When left with children, however, be sure to supervise them at all times to prevent injury. Note that New Zealand rabbits can easily experience stress, so remember to teach your children how to properly handle this rabbit and how to respect their boundaries!
Does This Rabbit Get Along with Other Pets?
New Zealand rabbits generally get along well with other pets, including cats and dogs. However, it’s important to supervise any interactions between your rabbit and other pets to ensure that they are safe.
As mentioned earlier, it is best to have your New Zealand Rabbit fixed as early as possible to prevent any aggressive behaviors towards other rabbits and pets.
Things to Know When Owning a New Zealand Rabbit:
While New Zealand rabbits make great pets for families because of their affectionate personality and calm, docile nature, owning a pet rabbit is still a responsibility and proper care is needed to keep them happy and healthy.
Food & Diet Requirements 🥕
New Zealand rabbits require a diet that is high in fiber and low in fat. They should have access to water and fresh hay at all times, as well as fresh vegetables and fruits. Some vegetables that are good for your rabbit include lettuce, Bok choy, and even carrot tops!
Note that not all vegetables are good for your New Zealand rabbit, especially non-leafy ones. Some vegetables may be high in sugar which can be unsafe for your rabbit.
You can also feed your rabbit commercial rabbit pellets, but make sure that they are high-quality and free from harmful additives.
One thing to look out for your New Zealand rabbit is their weight. New Zealand rabbits will eat as much as they can, so it is important to control the portions being fed. For proper diet recommendations, consult with your veterinarian to provide your rabbit with the best nutrition available.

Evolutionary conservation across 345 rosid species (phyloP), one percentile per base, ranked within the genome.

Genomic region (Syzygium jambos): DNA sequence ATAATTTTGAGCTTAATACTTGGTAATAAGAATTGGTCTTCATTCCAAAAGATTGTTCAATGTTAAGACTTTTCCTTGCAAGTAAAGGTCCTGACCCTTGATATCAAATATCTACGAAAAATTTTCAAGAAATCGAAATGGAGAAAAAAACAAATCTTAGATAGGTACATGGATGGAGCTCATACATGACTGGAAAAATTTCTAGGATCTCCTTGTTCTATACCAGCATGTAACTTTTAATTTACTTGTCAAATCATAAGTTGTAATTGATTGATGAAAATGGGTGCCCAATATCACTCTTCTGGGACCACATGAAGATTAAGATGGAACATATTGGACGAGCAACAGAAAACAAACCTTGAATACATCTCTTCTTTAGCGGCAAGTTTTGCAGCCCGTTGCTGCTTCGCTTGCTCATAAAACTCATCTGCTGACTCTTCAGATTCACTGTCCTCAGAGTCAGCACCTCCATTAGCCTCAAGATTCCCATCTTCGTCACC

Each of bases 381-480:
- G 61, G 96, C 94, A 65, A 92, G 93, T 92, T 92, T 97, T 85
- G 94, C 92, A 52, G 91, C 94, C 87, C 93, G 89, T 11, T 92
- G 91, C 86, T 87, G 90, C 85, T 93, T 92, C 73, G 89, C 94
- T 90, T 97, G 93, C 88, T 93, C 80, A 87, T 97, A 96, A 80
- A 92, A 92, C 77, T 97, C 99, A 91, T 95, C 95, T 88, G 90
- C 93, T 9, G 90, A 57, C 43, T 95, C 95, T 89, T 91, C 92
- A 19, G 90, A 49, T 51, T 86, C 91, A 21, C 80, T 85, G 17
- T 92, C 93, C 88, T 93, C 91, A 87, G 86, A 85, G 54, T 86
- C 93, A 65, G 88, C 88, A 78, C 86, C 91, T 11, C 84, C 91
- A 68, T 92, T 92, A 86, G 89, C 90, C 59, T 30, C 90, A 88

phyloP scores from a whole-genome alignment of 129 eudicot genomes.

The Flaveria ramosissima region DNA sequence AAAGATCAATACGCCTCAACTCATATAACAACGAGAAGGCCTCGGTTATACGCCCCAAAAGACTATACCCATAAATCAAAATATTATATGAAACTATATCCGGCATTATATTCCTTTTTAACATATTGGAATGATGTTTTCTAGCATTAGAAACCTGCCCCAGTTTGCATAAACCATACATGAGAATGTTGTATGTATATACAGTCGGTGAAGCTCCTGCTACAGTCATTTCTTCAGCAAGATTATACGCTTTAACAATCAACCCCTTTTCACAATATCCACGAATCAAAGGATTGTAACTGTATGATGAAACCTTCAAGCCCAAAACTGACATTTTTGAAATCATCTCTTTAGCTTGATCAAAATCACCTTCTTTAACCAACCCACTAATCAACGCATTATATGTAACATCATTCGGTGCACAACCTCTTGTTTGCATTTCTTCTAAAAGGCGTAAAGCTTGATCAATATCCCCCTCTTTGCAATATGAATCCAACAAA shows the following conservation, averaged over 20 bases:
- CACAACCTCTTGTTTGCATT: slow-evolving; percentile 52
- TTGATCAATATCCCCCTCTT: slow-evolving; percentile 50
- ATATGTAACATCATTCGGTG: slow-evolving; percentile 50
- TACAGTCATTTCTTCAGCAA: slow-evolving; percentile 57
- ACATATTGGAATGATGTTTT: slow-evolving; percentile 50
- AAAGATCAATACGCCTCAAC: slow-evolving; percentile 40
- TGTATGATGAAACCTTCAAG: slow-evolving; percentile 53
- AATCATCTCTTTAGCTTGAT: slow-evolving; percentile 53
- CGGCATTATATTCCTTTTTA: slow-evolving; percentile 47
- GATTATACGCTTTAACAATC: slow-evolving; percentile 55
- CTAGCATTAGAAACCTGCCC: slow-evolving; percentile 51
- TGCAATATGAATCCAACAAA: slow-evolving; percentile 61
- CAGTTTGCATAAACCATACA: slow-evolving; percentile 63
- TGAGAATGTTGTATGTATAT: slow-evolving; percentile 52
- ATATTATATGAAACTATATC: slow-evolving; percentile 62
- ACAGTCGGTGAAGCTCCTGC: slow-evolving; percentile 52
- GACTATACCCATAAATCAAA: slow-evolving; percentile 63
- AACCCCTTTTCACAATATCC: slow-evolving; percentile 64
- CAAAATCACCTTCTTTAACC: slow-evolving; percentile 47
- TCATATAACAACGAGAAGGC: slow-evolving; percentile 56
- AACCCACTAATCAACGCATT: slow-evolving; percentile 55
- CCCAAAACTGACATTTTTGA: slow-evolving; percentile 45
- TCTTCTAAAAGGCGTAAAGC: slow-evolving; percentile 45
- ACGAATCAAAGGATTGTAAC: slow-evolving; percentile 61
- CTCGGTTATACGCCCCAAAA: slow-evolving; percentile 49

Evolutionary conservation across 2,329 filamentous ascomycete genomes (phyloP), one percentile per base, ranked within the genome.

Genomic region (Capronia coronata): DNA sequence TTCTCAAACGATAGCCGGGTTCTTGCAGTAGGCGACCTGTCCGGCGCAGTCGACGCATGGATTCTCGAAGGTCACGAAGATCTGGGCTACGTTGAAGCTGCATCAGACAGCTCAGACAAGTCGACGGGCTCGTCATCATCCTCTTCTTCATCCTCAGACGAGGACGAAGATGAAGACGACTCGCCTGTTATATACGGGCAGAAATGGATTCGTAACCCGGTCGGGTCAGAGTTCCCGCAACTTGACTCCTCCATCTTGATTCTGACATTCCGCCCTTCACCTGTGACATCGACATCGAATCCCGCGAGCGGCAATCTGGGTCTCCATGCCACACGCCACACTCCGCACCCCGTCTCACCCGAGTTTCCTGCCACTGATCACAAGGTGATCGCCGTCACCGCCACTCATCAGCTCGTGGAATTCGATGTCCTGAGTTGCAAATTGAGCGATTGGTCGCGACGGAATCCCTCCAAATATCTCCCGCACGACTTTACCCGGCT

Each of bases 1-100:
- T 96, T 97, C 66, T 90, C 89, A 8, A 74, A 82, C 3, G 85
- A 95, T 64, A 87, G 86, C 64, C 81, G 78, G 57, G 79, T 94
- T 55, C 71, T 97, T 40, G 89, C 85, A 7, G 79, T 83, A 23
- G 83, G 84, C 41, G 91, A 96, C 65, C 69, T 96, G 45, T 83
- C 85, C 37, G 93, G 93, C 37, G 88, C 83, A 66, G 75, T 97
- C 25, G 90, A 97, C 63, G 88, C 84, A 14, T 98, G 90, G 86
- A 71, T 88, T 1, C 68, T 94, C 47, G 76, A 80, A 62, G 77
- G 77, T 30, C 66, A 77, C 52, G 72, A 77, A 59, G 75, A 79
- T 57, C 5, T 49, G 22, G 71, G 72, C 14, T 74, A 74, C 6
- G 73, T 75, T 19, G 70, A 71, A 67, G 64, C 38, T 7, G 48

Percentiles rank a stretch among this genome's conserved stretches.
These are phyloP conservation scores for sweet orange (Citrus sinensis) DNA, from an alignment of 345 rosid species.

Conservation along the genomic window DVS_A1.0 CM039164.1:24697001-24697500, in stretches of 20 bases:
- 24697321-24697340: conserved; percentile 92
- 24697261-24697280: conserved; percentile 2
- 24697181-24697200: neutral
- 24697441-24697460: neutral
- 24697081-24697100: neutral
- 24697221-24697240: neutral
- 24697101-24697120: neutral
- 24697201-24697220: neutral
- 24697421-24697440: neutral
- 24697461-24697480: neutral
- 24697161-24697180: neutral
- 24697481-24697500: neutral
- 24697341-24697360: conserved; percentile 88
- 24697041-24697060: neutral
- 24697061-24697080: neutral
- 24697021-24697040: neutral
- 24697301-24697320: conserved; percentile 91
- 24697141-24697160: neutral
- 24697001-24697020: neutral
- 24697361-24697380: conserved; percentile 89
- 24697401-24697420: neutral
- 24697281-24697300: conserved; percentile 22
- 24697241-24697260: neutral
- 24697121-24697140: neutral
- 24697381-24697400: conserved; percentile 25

Habitat & Hutch Requirements 🏠
New Zealand rabbits are a larger breed compared to other rabbits, so it is important to provide a spacious and comfortable living space.
A hutch that is at least 24 inches wide, 36 inches long, and 18 inches high is recommended for one rabbit, and potentially larger if they have companions. The hutch should be placed in a cool and dry area, and it should be cleaned regularly.
Exercise & Sleeping Needs 🐇
New Zealand rabbits need regular exercise to stay healthy and happy. You should provide your rabbit with a safe and secure area where they can run and play.
You can also provide your rabbit with toys and other items to keep them entertained. New Zealand rabbits sleep for several hours a day and are most active in the early morning and late afternoon.
Take note that New Zealand rabbits are prone to obesity, so be sure to provide them with the opportunity to exercise and move while also maintaining a healthy diet.